I seldom find myself driving at night without benefit of street lights. So, back in November or so, I was driving along a country road and realized that I was about to hit an enormous tree trunk lying across the road.

Panic ensued.

Turned out to be a differently-colored section of the road.

Men do not have the luxury of running away and screaming everytime there is a loud noise. We have to suffer silently.

I blame society.

I only start thinking about doom and death when it’s quiet.

It’s too quiet.


Feel better?

Damn, you beat me to it.

Someone once asked Viktor Frankl what it was like to live through the Holocaust. He responded along the lines of, ‘‘It’s like someone sneaking up behind you and shouting, ‘‘Boo!’’ Every single minute for the rest of your life.’’

About twice a week I scare my husband a good foot or two into the air. This is accompanied by him emitting a feral shriek that sends the cats fleeing in terror. I have never done this intentionally, but everything I do to prevent the panic (singing, knocking on doors, waving to him as I approach) makes it worse.

I startle easy. Someone appearing (in my own house when I know 100% people are home) from a door or in the hallway or whatever will make me jump a bit and usually say “shit!” It’s really annoying.

My first instinct when someone knocks on my front door is to run into another room (while my husband answers.) What’s funny is my cat is just as cowardly as I am, so I’m usually running in after him. Thus all the members of the household flee besides my daring husband, who bravely answers the door.

Oh! Until I read this just now I thought I was a freak too! I’ve mentioned it to about three therapists/psychiatrists and not one of them ever told me that freaking out over such things was even heard of, let alone not uncommon! In my group therapy everyone else had much more “normal” things that they were anxious about. I felt pretty dumb telling them I was afraid the moon was going to crash into the earth/that the sun was going to go supernova/of meteors/of gamma ray bursts, etc. Especially seeing as I have an MS in physics and know the probabilities.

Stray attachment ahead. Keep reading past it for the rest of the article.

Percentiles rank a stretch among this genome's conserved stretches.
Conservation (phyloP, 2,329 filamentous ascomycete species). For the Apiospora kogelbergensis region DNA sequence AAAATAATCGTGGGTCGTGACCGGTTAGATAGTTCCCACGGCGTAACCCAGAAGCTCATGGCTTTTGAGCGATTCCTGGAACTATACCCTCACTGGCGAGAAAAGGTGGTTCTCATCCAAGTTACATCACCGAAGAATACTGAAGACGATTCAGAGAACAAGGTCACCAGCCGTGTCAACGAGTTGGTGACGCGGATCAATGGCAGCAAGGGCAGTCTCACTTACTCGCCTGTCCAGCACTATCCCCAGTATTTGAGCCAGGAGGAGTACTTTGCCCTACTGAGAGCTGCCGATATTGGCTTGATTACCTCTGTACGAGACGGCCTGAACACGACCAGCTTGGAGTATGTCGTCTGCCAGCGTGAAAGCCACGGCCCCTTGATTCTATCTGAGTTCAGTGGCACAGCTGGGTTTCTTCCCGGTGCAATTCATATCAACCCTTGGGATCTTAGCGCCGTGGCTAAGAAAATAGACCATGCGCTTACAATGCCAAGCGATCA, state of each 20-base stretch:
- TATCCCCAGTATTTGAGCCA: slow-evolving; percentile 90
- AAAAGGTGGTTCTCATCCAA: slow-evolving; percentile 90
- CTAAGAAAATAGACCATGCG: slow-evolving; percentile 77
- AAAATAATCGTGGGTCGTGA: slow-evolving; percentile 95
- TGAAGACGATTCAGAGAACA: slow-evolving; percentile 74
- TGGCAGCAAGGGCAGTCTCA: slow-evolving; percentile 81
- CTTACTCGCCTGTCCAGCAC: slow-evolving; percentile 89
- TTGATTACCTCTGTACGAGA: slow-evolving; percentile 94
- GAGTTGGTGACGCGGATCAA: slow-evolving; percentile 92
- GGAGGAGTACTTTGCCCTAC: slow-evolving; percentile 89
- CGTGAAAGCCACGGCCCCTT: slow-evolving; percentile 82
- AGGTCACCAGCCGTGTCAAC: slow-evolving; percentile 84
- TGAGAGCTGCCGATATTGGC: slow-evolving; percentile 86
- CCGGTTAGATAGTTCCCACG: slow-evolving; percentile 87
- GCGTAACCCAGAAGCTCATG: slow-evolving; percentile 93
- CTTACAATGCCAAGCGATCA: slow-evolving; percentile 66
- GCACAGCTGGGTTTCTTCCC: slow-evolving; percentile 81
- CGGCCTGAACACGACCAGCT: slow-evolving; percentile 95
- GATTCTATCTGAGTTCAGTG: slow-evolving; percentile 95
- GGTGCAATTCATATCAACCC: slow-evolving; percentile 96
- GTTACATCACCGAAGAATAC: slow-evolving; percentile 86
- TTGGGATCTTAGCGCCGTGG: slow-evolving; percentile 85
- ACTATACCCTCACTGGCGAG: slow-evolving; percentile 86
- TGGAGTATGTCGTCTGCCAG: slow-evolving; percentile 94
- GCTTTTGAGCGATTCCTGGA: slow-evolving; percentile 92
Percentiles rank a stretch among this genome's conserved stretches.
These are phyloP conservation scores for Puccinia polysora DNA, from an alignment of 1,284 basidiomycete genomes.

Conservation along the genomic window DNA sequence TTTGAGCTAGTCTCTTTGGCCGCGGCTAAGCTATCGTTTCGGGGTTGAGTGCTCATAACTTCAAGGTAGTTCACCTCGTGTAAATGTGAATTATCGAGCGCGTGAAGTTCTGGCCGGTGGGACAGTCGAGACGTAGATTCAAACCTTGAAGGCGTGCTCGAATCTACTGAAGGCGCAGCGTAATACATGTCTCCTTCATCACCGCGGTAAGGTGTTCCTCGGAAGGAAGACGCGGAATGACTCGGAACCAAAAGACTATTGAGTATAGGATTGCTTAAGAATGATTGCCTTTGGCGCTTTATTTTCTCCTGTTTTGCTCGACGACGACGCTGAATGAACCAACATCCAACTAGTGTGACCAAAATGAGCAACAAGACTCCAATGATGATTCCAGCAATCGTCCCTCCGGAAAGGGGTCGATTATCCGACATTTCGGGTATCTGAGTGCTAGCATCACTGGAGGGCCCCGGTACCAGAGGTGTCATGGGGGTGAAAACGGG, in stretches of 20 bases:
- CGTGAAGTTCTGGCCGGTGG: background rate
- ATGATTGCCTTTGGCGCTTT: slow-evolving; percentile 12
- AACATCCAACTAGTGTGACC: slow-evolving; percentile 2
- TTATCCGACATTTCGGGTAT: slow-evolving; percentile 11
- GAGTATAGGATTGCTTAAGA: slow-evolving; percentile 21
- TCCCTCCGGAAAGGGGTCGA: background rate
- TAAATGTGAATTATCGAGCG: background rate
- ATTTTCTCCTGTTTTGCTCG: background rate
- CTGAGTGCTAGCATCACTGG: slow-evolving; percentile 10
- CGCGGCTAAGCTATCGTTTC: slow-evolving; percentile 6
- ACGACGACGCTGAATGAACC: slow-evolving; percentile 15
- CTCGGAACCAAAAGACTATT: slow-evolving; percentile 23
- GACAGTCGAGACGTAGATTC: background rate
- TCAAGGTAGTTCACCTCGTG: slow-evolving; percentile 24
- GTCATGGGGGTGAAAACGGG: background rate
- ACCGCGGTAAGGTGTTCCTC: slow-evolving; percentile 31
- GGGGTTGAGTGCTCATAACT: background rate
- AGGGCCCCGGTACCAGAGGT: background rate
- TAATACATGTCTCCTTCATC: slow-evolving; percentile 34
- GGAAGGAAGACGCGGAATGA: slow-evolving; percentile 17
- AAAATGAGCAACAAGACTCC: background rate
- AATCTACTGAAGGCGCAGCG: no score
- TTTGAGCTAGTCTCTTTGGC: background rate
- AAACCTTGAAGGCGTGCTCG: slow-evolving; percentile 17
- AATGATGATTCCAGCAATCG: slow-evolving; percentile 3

Wow, ignorance fought, plus, I feel much better now. :slight_smile:

When I was in (I think) fourth grade, I read a story in our reading book about the Paricutin volcano. This story made it sound like this volcano had just popped up one day in an area that had no other volcanoes (that’s not actually true, it’s part of the Trans-Mexican Volcanic Belt, though I didn’t know that at the time). I got very scared that this small mound of dirt in our backyard was going to erupt into a volcano. We lived in Maryland- I found out later that the last volcanoes there went off something like 200 million years ago, but I didn’t know that at the time, either.

I love Wikipedia. If I get scared of something like a volcano now, I can go look up on Wikipedia whether it’s likely to happen where I am, and how likely it is. That takes a lot of the fear out of it, at least for me.

I still startle easily, though. And I do NOT like it when something startles me.

I can get used to some noises. I think the cats actually make me less nervous about unexplained noises in the house. Now, I can think “it’s the cats”, rather than immediately jumping to “it’s a burglar, we’re gonna die”.

For anybody who’s scared of asteroid impacts, supernovae, or gamma ray bursts, I have some numbers for you from Phil Plait’s book Death from the Skies. The lifetime chance of dying in an asteroid impact is 1 in 700,000, for a supernova it’s 1 in 10 million, and for a gamma ray burst it’s 1 in 14 million.

Just last night, Mr. Neville and I were discussing supernovae, actually. We’re getting a new high-efficiency boiler to replace the 80s-vintage one that came with the house. The old one has a pilot light, and the new one has an electronic ignition. I pointed out that if a solar flare or nearby supernova (or I guess a power outage) knocked out our electricity, our old boiler would still have worked, but our new one won’t. Fortunately, we have gas-powered fireplaces that don’t use electricity. They can heat the downstairs area of the house up to 90 degrees if left on all night- we did that once when the pilot light on the old boiler went out. You want to know that you have an alternative, if there’s a supernova- bad enough to die of radiation poisoning without being cold, too.

Speaking of our old boiler, some of you would NOT have liked living in my house for the past two months. When the plumbers came out to re-light our pilot light the last time it went out, they turned it up very high. The boiler has been making a very loud WHUMP every time it turns on. I had gotten used to it, but it was scary the first few times.